A matter of intent: How is shmurah matzo different from all other matzo?

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A matter of intent: How is shmurah matzo different from all other matzo?

Colleen Bazak, Chief Copy Editor

Four questions:

How is shmura matzo different from all other matzo?

Why is shmura matzo the only matzo used during the Pesach seder?

Why does shmura matzo taste different from all other matzo?

Why is shmura matzo so much more expensive than other matzo?

And finally, if it is the only “real” halachic matzo, then why isn’t shmura matzo the only matzo we can have during all of Pesach?

These may not be sung out loud by your youngest sibling or cousin, but in case you’re wondering, according to Shalhevet Judaic Studies teachers the answers would not take a whole evening to explain anyway.

Shmura matzo – literally, matzo that is “guarded” — is matzo whose ingredients have been carefully watched to ensure that no water touches the flour from the time the wheat is first harvested until just before it is baked.

Most authorities consider It the only matzo allowed for fulfilling the mitzvah of eating matzo on the seder night.

“That is because when it is made, someone has in mind that this should be used for a mitzvah,” said Judaic Studies teacher Rabbi Rodney Feinerman.

On all other days of Pesach, he explained, there is no actual obligation to eat matzo – only an obligation not to eat chametz, — anything that is leavened. Therefore, he said, less carefully guarded machine-made matzo will suffice.

“Some choose to eat only shmura matzo during all of Pesach because they want to enhance the mitzvah,” Rabbi Feinerman said. “That is called a kiyum mitzvah, an enhancement of the mitzvah.”

On a spiritual level, shmura matzo seems to be different because of the mindset of the bakers.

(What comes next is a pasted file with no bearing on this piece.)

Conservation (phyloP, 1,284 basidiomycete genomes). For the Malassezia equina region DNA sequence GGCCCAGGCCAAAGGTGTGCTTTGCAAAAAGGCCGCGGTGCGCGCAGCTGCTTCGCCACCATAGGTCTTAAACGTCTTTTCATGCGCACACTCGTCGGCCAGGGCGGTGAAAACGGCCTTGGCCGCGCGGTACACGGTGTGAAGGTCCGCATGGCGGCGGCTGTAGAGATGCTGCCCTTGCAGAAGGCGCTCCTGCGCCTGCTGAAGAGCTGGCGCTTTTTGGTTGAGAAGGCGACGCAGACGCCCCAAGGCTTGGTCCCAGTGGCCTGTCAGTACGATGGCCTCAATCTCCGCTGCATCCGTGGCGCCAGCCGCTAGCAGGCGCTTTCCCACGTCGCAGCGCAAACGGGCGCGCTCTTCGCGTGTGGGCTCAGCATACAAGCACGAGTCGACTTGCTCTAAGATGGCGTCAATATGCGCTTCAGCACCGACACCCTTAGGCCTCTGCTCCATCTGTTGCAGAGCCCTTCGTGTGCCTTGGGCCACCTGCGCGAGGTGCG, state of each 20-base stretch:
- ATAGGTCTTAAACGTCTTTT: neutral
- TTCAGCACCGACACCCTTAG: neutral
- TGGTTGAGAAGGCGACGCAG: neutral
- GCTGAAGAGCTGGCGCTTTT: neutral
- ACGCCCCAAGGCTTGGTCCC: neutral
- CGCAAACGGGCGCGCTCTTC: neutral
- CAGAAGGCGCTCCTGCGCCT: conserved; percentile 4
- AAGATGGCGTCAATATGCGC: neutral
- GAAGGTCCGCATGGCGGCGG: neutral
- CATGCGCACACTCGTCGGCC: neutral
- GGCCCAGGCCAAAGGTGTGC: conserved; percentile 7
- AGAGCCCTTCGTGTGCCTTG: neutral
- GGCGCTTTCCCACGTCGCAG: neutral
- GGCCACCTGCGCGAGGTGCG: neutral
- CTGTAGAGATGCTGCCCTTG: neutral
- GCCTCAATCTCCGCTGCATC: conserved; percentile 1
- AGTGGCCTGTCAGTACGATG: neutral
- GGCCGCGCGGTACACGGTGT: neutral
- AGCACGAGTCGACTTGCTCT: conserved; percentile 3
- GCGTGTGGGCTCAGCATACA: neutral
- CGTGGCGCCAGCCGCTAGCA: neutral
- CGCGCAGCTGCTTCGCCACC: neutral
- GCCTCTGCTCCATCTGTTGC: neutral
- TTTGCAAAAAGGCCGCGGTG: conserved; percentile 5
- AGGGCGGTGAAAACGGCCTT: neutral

“I think the meaning behind the extra vigilance lies in the intent,” said Jewish History teacher Mr. Jason Feld. “It is the idea that this grain is destined for Pesach from the earliest time possible.”

Because it takes so much care and attention, companies that produce shmura matzo start working on it long before Pesach – in some cases, just after Sukkoth is ended.

“Since most companies need to make the matzo early in order to produce massive quantities, the matzo that you eat during your seder is likely to be old” Rabbi Feinerman said.“

And the constant supervision, even of the wheat in the field, is what makes it more expensive, Rabbi Feinerman said.  Handmade shmura matzo costs $15 to $20 a pound, compared to about $1 a pound for machine-made non-shmura matzo.

Shmura matzo can be either machine-made or handmade. Most companies producing the handmade shmura matzo are located in Israel, while  machine-made brands can come from Israel or New York, made by large companies such as Yehuda Matzot and Maneschewtiz.

“Traditionalists like the handmade kind,” Mr. Feld said. “Its appeal is the tradition. The message is the idea that the individual is responsible for these ingredients from the beginning to the end.”

People have different preferences for their own reasons. Some say the machine can’t be trusted for time accuracy, and therefore they only eat handmade matzo. Others believe the opposite — that the machine actually increases the likelihood that the matzo is made quickly, in less than 18 minutes start to finish.

As to the taste, handmade round shmura matzos get mixed reviews, from those who love it to those who call it “cardboard.”

“I think people feel more authentic by saying they like shmura matzo more,” Judaic Studies teacher Mr. Weissman said. “But really, they don’t.